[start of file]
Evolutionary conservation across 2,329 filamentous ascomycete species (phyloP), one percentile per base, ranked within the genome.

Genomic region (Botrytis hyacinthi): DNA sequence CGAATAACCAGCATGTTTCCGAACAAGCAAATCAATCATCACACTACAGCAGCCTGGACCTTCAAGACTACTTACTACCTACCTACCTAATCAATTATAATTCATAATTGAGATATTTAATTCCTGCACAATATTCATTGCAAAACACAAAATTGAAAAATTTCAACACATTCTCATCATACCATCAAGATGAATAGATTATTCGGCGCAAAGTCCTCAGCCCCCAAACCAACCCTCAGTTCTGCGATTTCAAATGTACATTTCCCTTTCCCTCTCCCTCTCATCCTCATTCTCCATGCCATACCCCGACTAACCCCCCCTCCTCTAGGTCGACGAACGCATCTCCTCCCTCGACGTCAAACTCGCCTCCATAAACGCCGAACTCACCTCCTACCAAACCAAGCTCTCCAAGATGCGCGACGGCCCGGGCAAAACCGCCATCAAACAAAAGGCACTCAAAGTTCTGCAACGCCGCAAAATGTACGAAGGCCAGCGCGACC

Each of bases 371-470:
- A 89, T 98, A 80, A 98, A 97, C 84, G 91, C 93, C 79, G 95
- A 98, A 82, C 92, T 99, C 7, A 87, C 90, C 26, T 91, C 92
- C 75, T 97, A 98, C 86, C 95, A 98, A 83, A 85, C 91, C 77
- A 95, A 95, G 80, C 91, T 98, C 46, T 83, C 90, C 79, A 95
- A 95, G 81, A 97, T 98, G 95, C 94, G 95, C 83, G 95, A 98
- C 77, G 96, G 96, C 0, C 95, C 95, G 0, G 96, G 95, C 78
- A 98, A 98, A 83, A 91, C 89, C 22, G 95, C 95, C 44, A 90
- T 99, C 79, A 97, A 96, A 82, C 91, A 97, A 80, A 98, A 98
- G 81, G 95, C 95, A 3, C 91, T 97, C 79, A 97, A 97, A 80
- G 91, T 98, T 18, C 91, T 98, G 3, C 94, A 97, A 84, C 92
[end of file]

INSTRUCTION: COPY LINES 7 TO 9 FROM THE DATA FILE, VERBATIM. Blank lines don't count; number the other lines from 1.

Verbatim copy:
- A 95, A 95, G 80, C 91, T 98, C 46, T 83, C 90, C 79, A 95
- A 95, G 81, A 97, T 98, G 95, C 94, G 95, C 83, G 95, A 98
- C 77, G 96, G 96, C 0, C 95, C 95, G 0, G 96, G 95, C 78